And their words unto the end of the world. (Handel's Messiah)
In 1997 Radio New Zealand invited writers to send short stories based on the text of G.F. Handel's Messiah. Both Bart and I had often sung the choruses as members of Dunedin's Schola Cantorum (now City Choir Dunedin) and I submitted a story with the title of 'Their sound is gone out into all lands and their words unto the end of the world.' This was aired on Boxing Day 1997, and beautifully read by Kate Harcourt.
The story is about a Dutch woman (Juulke) who decides to visit her dying mother in Holland, and the extended stay waiting for the quiet ending of life. Flying back to New Zealand Juulke thinks about her mother's life, about the village where she was born with its legends, its history and the lonely graveside she has left behind. She remembers her own experiences as a young immigrant.
The story is probably too long to put out as a blog but I have thought a lot about the above words of the chorus and about the words we use when we face new challenges. Sometimes we are fortunate to share our fears with friends, sometimes we have to dig deep to rely on our own strength so that we can cope again, to find meaningful living at our own end of the world. Here is an excerpt from this story:
"She thinks back to a Christmas story her mother told her years ago. She thinks about the legend and its tale of love. Her stay in the area of her birth has made this story alive again.
Think back child, her mother had said when she sat on Juulke’s bed on a cold Christmas Eve, telling her the story from the past about a girl named Stella. Think back to the days when there was no electricity, no running water, only wild morasses and forests around the small huts in which people lived. There were the landlords but they were a law unto their own, they had servants to do the work.
But there was one family who were set as an example for the other villagers. The father and mother went to church, the children attended school and did their tasks in the house. Then one day the mother died and however hard the father tried to keep his family together, he found himself wanting. There was the washing, the scrubbing and the cleaning, how could he do it all and work so hard on the land as well? He found a woman to marry him who turned out to be a bad stepmother for the children.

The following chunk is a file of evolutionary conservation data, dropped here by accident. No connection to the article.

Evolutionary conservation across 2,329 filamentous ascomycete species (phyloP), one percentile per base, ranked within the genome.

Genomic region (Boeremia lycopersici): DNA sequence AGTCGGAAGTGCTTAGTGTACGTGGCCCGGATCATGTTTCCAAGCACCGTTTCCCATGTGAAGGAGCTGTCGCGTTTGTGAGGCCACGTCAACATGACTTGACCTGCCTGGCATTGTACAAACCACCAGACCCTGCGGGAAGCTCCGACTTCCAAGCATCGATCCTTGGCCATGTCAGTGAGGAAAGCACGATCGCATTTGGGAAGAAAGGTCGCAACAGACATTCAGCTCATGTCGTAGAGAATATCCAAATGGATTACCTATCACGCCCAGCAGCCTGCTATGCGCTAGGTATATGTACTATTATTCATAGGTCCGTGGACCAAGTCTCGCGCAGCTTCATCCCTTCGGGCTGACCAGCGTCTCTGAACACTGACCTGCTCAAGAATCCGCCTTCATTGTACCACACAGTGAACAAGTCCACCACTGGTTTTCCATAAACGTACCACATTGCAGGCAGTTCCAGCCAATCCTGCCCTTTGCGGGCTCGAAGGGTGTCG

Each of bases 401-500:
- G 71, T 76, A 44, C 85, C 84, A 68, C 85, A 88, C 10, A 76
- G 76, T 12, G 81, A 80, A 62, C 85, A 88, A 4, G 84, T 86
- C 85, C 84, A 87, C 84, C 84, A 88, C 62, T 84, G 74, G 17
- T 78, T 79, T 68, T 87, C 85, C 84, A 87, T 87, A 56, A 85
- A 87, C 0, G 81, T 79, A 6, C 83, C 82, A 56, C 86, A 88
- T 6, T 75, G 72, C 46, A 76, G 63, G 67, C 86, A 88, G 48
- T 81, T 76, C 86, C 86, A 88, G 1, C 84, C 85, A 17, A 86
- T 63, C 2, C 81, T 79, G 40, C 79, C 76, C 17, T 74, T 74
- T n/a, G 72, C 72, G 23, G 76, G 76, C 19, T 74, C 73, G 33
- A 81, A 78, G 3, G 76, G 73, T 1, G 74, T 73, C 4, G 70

On Christmas Eve one of the daughters escaped from her stepmother after she finished her duties in the house. Stella had polished the furniture, washed the floors and peeled the potatoes for the evening meal. She wandered over the fields, far, far away, all the time dreaming about her real mother, talking to her in the cool frosty air, her breath showing from her mouth.
As she approached a mound in the clearing of the forest, she heard the sound of Christmas bells ringing beneath the piece of elevated soil covered with small bushes and trees. Stella could hear her heart beating, when she heard a voice saying:
“Move on Stella, do not be afraid, we bring peace.”
Slowly she moved forward until she stood in front of the mound.
Oh, but then, she saw something she could not have imagined in her dreams. Through the wide open door she saw a long table, decked with a white damask cloth on which stood tall silver candelabras, their candles flickering softly, gently in the quiet winter air. Around the tables women danced, floating in white robes, a pure and heavenly radiance around them.
With their hands they invited her to enter and together they sat at the table with its pure white tablecloth and ate the most beautiful meal she had ever tasted. There was tender white roasted pork, its crackling glistening in the candlelight, there were the freshest of green vegetables on gold dishes, the juiciest of bright orange carrots, roasted chestnuts. They laughed together, the air was cold outside but inside the mound it was warm, cheerful and merry.
When it was time to go, the women gave her a silver candelabra with three candles to light her on the way home. Stella walked carefully, clutching the precious silver in her hands and hardly dared to breathe for fear the flame would be extinguished. As she walked she remembered the words of the women in white : you will find peace.
As the plane moves through the still night, close to the silver stars, close to the white moon, Juulke remembers her mother’s voice, all those years ago when she was a child listening to the words of the Christmas story. Even now her mother’s words are with her, unto another end of the world.
She thinks of the warm summer Christmas she will have. There will be enough food on the table, the wonderful spring lamb with its mint sauce, a decadent dessert. The Dutch Christmas cake with its golden pastry and rich filling of ground almonds. She thinks of the story she will tell her grandchildren at Christmas, a story from the other end of the world about a girl finding silver and gold beneath a plain looking mound and taking the treasure home.
Their sound is gone out into all lands and their words unto the ends of the world.
She thinks about the riches her mother gave her, the wealth of silver and gold stored within her which she will take to her new home to treasure and nourish. This will be a wealth created from inner richness found in the darkness of death and loss, in the shadows and in the light of Christmas."
|Rowan berries, Autumn 2011|
Warm wishes to you all for a blessed New Year.